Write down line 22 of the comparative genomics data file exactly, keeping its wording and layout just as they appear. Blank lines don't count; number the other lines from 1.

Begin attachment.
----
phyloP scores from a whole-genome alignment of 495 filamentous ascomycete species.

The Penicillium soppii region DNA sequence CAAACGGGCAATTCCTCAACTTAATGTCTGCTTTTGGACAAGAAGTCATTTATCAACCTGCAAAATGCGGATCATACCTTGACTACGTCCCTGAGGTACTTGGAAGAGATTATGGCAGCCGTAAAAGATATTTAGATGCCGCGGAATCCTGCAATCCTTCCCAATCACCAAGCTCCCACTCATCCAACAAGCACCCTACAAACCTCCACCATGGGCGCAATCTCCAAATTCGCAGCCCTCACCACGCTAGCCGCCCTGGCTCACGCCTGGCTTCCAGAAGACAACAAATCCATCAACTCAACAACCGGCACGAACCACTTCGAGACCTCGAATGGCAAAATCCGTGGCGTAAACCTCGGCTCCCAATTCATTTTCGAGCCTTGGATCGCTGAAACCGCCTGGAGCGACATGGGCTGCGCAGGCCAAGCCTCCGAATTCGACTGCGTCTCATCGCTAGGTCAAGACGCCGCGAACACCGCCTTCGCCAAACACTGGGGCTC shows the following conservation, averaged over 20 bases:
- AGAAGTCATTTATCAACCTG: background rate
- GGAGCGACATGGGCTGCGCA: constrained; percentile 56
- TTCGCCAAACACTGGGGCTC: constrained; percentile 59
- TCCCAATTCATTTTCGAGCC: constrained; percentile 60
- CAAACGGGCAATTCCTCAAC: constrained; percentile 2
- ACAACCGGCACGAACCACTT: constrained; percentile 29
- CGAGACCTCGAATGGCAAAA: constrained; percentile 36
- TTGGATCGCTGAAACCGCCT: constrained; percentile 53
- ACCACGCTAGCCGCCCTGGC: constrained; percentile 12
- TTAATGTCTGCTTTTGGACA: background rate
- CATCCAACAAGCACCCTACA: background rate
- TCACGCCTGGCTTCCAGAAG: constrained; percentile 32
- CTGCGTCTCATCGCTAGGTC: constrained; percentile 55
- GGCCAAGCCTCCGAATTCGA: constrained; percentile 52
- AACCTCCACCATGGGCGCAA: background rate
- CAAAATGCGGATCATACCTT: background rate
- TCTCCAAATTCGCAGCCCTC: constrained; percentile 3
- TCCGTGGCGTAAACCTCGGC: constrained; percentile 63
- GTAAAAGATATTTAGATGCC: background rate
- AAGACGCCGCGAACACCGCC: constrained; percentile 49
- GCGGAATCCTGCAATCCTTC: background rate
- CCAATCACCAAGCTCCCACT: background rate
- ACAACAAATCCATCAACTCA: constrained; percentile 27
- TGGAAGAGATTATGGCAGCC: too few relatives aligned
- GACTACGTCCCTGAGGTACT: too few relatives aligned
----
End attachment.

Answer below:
- AAGACGCCGCGAACACCGCC: constrained; percentile 49